Pope Francis praised China’s “noble” citizens in unscripted remarks after a Mass in Mongolia. Cardinal John Tong Hon and Archbishop Stephen Chow of Hong Kong sat by the Pontiff’s side as he asked Chinese Catholics to be “good Christians and good citizens.”
It was the first-ever Papal visit to Mongolia and the first time the leader of the Catholic Church has publicly mentioned China. Francis praised Mongolia’s tradition of religious tolerance and participated in an interfaith event featuring Mongolian shamans, as well as Buddhist monks, Muslim imams, Jewish rabbis, Shinto leaders, and a Russian Orthodox priest.
The Pope visited Mongolia against a backdrop of growing human rights abuses in China, and a crackdown on religion by its communist government. Nevertheless, Pope Francis extended “divine blessings of unity and peace” to President Xi Jinping via telegram prior to this arrival. There was a notable absence of criticism for the Chinese Communist Party from the Pope and no mention of its persecution of religious groups.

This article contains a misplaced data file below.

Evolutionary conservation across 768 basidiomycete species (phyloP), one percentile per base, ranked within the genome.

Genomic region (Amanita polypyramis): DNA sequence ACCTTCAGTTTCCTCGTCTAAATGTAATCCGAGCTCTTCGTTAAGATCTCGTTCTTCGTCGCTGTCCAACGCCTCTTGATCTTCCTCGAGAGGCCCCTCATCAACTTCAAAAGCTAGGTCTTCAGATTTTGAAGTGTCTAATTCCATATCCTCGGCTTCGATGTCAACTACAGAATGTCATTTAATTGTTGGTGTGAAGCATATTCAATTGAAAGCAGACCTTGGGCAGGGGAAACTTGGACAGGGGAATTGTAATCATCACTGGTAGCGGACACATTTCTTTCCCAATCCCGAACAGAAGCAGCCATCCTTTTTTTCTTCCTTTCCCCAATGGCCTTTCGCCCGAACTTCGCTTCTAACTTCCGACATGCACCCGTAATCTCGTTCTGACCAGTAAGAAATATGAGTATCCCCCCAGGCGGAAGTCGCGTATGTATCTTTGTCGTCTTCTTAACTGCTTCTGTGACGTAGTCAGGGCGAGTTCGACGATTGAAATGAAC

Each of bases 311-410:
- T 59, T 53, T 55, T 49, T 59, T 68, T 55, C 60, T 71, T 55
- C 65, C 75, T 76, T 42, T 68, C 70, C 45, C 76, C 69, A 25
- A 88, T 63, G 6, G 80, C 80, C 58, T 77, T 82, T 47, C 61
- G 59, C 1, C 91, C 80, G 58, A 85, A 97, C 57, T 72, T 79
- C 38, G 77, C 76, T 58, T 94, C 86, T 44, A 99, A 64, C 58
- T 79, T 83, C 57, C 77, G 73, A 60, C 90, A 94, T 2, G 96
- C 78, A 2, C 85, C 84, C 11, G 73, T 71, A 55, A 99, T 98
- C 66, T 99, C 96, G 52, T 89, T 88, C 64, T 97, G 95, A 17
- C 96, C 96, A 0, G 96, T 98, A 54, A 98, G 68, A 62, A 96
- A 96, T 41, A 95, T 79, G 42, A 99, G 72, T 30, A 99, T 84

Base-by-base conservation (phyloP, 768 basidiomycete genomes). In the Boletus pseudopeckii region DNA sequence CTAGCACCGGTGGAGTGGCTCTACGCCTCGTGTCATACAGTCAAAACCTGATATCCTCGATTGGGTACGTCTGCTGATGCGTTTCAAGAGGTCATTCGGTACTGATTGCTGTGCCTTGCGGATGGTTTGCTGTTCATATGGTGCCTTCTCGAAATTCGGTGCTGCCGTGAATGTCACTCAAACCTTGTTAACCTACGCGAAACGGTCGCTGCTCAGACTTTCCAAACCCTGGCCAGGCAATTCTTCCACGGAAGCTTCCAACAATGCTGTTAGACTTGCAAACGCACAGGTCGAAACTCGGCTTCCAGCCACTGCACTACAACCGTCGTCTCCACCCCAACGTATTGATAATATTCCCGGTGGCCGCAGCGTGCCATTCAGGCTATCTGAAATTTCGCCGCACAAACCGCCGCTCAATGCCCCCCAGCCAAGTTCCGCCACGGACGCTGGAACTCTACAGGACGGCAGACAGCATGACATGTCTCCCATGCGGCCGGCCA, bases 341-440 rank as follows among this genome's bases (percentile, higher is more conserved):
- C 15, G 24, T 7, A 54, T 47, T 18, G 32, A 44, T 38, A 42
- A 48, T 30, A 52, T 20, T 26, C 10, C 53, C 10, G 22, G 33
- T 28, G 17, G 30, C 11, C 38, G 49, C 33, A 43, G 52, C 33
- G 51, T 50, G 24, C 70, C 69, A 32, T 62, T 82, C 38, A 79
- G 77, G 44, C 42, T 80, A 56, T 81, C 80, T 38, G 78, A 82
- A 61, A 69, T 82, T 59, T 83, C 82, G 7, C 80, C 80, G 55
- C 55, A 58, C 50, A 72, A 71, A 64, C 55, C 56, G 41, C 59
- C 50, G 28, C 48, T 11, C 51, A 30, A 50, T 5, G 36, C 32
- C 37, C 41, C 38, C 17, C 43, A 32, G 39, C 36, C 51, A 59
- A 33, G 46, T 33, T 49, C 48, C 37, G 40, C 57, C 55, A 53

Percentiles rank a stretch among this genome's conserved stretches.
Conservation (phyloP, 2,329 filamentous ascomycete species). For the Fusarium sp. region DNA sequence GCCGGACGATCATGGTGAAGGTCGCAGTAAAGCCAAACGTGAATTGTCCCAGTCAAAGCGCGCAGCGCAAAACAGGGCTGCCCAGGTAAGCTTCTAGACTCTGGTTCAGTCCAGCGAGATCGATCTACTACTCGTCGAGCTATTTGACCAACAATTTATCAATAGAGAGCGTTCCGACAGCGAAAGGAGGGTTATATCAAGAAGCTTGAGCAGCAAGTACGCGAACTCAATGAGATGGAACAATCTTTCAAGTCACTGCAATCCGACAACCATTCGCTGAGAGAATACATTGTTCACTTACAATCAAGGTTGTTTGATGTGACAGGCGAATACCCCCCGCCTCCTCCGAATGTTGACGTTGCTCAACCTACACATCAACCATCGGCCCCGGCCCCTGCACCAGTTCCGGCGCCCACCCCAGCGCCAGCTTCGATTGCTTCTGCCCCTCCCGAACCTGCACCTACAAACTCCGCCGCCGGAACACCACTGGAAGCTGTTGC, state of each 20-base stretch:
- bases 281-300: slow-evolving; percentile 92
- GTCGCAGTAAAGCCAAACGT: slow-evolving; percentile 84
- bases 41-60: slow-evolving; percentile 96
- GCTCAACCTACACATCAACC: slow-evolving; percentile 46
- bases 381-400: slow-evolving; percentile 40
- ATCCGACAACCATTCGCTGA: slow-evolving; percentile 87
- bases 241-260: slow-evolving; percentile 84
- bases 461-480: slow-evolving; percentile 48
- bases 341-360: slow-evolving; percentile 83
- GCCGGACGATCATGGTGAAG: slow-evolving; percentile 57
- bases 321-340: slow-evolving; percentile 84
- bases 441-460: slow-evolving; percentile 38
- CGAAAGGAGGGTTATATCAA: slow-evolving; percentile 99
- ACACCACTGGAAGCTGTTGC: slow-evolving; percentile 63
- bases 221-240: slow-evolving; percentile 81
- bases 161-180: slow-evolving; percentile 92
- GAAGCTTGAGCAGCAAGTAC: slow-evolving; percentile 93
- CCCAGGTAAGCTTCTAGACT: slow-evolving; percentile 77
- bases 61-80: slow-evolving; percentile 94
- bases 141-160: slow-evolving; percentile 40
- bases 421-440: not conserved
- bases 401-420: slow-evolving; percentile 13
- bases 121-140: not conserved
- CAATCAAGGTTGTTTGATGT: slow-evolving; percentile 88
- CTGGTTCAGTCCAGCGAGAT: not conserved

China is formally an atheist state but recognizes a small group of religions – Buddhism, Catholicism, Daoism, Islam, and Protestantism. The nation’s constitution promises freedom of religion, though human rights groups say this does not necessarily translate into reality.
The permitted religions are tightly controlled, and all organizations must register with the State Administration for Religious Affairs, which strictly oversees and regulates the practice of the faith. For example, religious groups may only engage in “normal” activity, but “normal” is not defined and is therefore open to arbitrary interpretation.
In the far-flung province of Xinxiang, the government is reportedly detaining an estimated one million Uighur Muslims. The Xinjiang Uyghur Autonomous Region is home to 12 million Muslims, but the ruling CCP does not see them as ethnically Chinese and has been accused of seeking and initiating their genocide. In 2021, CCP officials described the genocide accusation as the “lie of the century.”
China has around 200 million religious believers, representing less than 10% of the population.